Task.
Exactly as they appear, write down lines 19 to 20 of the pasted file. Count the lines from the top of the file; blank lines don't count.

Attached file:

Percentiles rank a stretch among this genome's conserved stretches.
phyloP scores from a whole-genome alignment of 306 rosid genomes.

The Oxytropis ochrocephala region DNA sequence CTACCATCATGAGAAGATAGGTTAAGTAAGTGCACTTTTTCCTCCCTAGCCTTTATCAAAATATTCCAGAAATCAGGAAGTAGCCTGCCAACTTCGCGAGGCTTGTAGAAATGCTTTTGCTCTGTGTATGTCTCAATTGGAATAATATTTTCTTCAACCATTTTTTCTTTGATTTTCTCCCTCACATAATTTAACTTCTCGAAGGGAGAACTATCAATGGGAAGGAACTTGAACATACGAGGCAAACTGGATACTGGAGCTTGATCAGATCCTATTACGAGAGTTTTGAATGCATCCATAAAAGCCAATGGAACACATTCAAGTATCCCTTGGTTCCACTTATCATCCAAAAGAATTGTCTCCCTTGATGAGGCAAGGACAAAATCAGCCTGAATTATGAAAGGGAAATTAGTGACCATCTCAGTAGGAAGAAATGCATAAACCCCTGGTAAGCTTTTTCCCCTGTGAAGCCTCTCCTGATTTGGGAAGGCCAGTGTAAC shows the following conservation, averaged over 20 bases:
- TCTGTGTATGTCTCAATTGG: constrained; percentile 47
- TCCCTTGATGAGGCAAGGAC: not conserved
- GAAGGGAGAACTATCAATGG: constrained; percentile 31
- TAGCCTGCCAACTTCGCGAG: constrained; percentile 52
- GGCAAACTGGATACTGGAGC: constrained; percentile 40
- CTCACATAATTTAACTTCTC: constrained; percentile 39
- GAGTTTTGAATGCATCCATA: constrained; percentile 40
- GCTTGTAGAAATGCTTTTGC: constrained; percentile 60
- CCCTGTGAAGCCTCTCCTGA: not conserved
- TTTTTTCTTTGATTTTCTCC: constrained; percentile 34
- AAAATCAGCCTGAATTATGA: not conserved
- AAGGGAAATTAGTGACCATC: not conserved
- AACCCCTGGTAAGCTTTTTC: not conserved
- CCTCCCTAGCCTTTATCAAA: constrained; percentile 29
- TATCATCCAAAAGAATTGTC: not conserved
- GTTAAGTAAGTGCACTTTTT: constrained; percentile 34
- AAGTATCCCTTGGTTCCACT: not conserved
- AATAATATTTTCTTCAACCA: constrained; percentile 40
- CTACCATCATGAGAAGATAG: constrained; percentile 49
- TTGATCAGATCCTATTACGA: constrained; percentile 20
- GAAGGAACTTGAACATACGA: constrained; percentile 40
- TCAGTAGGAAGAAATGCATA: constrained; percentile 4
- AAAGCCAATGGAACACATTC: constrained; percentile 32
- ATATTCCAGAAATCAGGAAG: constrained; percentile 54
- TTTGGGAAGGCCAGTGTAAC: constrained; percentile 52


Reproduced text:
- GTTAAGTAAGTGCACTTTTT: constrained; percentile 34
- AAGTATCCCTTGGTTCCACT: not conserved